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Is the Post Office's money report an accurate tool to judge holiday expenses?

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The Post Office released their travel money report last month with a staggering revelation that prices have fallen in 33 of 42 destinations resulting in potentially cheaper holidays for UK travellers. Whilst this sounds like good news to travellers who are looking for a cheap getaway, the report appears to be more of a snapshot and holidaymakers may wish to dig a little deeper into the detail.

The report boasts that prices in 33 of 42 destinations fell in 2019 with the largest fall of 44% taking place in Antigua. With some news outlets promoting headlines of falling holiday prices, the report holds some issues when trying to really see how holiday prices are changing. Fundamentally, the cheapest holiday destinations only include two countries within the eurozone. Both Spain and Portugal are popular holiday destinations yet, as the only places included in the list that use the Euro there may be more misery for holidaymakers travelling to the most popular destinations. Japan, South Africa, Vietnam and Indonesia are included in the top 10 list and whilst individual items such as food and drink may be cheaper in these locations, the cost of travelling to these destinations is not included in the calculation, which creates a rather inaccurate barometer of travel destinations.

The study also looks at very specific locations within certain countries, which simply provides us with a snapshot of a minute region. It examines the most popular tourist locations within each country, but it shouldn't be taken as an in-depth analysis. Locations such as Sunny Beach Bulgaria and the Algarve in Portugal may be some of the most popular, yet with tourists from Britain often looking for undiscovered locations at a reasonable price, some consumers may be facing higher prices than most. Additionally, the items analysed within each destination don't provide a fully picture. The report looks at the average cost of food and drink including a beer, glass of wine, cup of coffee and dinner for two with a bottle of wine, but fails to other key destination factors such as the cost of a taxi or public transport and the price of museum entry or other tourist activities. Omitting these items from an analysis may require holidaymakers to undertake further research before booking.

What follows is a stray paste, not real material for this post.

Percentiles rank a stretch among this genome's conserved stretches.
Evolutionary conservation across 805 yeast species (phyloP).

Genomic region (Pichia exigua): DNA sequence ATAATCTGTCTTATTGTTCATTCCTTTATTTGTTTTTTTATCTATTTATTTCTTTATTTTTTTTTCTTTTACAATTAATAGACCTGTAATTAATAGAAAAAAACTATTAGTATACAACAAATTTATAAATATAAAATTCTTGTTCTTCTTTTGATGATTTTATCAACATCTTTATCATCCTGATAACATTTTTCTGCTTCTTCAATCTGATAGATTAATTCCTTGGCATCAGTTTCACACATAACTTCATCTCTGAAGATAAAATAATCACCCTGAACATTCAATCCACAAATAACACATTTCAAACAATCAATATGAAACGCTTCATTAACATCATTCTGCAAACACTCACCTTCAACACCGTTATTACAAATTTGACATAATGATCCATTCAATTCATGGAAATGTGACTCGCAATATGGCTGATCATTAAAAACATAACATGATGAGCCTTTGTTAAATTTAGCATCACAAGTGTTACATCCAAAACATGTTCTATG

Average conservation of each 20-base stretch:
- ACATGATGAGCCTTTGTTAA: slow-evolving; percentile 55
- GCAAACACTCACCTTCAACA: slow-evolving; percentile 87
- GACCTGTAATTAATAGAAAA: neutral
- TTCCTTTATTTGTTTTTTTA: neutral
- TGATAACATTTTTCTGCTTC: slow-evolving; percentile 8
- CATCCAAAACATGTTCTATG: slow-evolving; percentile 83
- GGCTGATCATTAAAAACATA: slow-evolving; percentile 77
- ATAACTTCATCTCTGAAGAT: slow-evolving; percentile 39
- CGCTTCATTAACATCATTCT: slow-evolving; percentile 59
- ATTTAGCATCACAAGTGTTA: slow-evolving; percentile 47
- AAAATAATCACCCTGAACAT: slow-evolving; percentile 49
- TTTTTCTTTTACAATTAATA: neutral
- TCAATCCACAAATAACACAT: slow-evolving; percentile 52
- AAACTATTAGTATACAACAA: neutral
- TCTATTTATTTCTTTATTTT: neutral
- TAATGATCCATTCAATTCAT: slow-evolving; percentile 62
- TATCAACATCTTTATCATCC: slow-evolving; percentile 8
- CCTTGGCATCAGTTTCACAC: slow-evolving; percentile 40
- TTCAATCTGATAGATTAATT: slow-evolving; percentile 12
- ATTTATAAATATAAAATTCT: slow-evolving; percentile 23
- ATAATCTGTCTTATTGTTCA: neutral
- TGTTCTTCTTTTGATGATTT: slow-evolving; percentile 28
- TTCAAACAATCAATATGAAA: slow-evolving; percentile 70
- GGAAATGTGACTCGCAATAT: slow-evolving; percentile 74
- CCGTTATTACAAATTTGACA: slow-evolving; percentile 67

Since the EU referendum in 2016, the pound has been on a roller coaster of ups and downs as negotiations, elections and delays have all impacted the UK's currency. Destinations within the eurozone or those that use the dollar have seen the largest changes, with UK travellers finding that their once strong currency no longer stretches as far as they were used to. Travellers using the Post Office's money report should be aware that the ever-shifting nature of currencies could see their favourite destinations become more expensive before the next report is released. Wherever UK holidaymakers decide to go, it is important for them to armed with a clear understanding of the payment options that are available. When completing a transaction by card abroad, travellers can choose to pay in the currency of the country they are visiting or their home currency. With knowledge of these options at their disposal, travellers can book their holidays knowing there is always an option that suits them. During periods of currency fluctuation this choice and clarity also proves invaluable to cardholders.

Whilst the analysis is simply a snapshot used to gauge the average prices from around the world, the headlines suggesting a global fall of prices within holiday destinations may be slightly misleading if using this report alone. Travellers should always conduct thorough research before deciding on a holiday destination whilst also keeping a keen eye on the ever-shifting currency rates once out in their holiday spots. In doing this, holidaymakers can help find a destination that works for them and their budget.